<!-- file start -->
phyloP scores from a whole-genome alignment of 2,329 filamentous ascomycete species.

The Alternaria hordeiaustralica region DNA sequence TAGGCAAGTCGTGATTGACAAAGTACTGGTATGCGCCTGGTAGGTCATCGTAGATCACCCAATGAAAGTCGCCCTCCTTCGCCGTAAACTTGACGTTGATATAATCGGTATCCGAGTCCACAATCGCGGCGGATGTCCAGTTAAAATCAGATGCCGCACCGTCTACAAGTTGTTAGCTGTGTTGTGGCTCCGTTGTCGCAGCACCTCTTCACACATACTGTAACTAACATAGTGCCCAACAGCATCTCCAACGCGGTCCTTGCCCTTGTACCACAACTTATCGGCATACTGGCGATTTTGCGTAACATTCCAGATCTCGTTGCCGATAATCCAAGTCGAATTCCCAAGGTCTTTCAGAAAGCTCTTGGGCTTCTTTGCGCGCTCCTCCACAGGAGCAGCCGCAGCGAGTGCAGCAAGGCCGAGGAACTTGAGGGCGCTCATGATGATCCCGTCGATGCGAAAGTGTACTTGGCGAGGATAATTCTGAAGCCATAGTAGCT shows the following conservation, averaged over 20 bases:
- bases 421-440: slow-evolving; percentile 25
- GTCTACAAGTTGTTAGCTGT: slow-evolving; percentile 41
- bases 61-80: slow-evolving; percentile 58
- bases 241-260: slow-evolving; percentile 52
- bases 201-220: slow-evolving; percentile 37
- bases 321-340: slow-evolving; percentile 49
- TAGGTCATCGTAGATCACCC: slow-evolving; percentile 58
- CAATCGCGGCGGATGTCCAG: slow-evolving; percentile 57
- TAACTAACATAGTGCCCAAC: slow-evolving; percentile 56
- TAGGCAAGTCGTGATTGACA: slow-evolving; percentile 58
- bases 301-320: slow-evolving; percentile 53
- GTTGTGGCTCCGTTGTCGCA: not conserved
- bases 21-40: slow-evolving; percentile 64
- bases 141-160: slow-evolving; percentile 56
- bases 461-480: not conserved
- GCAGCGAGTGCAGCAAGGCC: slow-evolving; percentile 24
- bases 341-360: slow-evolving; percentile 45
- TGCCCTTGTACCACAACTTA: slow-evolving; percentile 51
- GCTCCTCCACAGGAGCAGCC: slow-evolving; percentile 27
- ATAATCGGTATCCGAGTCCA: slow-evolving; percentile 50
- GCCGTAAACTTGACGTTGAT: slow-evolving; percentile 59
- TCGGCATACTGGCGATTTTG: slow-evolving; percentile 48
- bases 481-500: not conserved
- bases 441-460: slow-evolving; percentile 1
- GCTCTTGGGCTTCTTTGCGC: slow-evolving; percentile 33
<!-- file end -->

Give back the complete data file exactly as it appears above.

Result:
phyloP scores from a whole-genome alignment of 2,329 filamentous ascomycete species.

The Alternaria hordeiaustralica region DNA sequence TAGGCAAGTCGTGATTGACAAAGTACTGGTATGCGCCTGGTAGGTCATCGTAGATCACCCAATGAAAGTCGCCCTCCTTCGCCGTAAACTTGACGTTGATATAATCGGTATCCGAGTCCACAATCGCGGCGGATGTCCAGTTAAAATCAGATGCCGCACCGTCTACAAGTTGTTAGCTGTGTTGTGGCTCCGTTGTCGCAGCACCTCTTCACACATACTGTAACTAACATAGTGCCCAACAGCATCTCCAACGCGGTCCTTGCCCTTGTACCACAACTTATCGGCATACTGGCGATTTTGCGTAACATTCCAGATCTCGTTGCCGATAATCCAAGTCGAATTCCCAAGGTCTTTCAGAAAGCTCTTGGGCTTCTTTGCGCGCTCCTCCACAGGAGCAGCCGCAGCGAGTGCAGCAAGGCCGAGGAACTTGAGGGCGCTCATGATGATCCCGTCGATGCGAAAGTGTACTTGGCGAGGATAATTCTGAAGCCATAGTAGCT shows the following conservation, averaged over 20 bases:
- bases 421-440: slow-evolving; percentile 25
- GTCTACAAGTTGTTAGCTGT: slow-evolving; percentile 41
- bases 61-80: slow-evolving; percentile 58
- bases 241-260: slow-evolving; percentile 52
- bases 201-220: slow-evolving; percentile 37
- bases 321-340: slow-evolving; percentile 49
- TAGGTCATCGTAGATCACCC: slow-evolving; percentile 58
- CAATCGCGGCGGATGTCCAG: slow-evolving; percentile 57
- TAACTAACATAGTGCCCAAC: slow-evolving; percentile 56
- TAGGCAAGTCGTGATTGACA: slow-evolving; percentile 58
- bases 301-320: slow-evolving; percentile 53
- GTTGTGGCTCCGTTGTCGCA: not conserved
- bases 21-40: slow-evolving; percentile 64
- bases 141-160: slow-evolving; percentile 56
- bases 461-480: not conserved
- GCAGCGAGTGCAGCAAGGCC: slow-evolving; percentile 24
- bases 341-360: slow-evolving; percentile 45
- TGCCCTTGTACCACAACTTA: slow-evolving; percentile 51
- GCTCCTCCACAGGAGCAGCC: slow-evolving; percentile 27
- ATAATCGGTATCCGAGTCCA: slow-evolving; percentile 50
- GCCGTAAACTTGACGTTGAT: slow-evolving; percentile 59
- TCGGCATACTGGCGATTTTG: slow-evolving; percentile 48
- bases 481-500: not conserved
- bases 441-460: slow-evolving; percentile 1
- GCTCTTGGGCTTCTTTGCGC: slow-evolving; percentile 33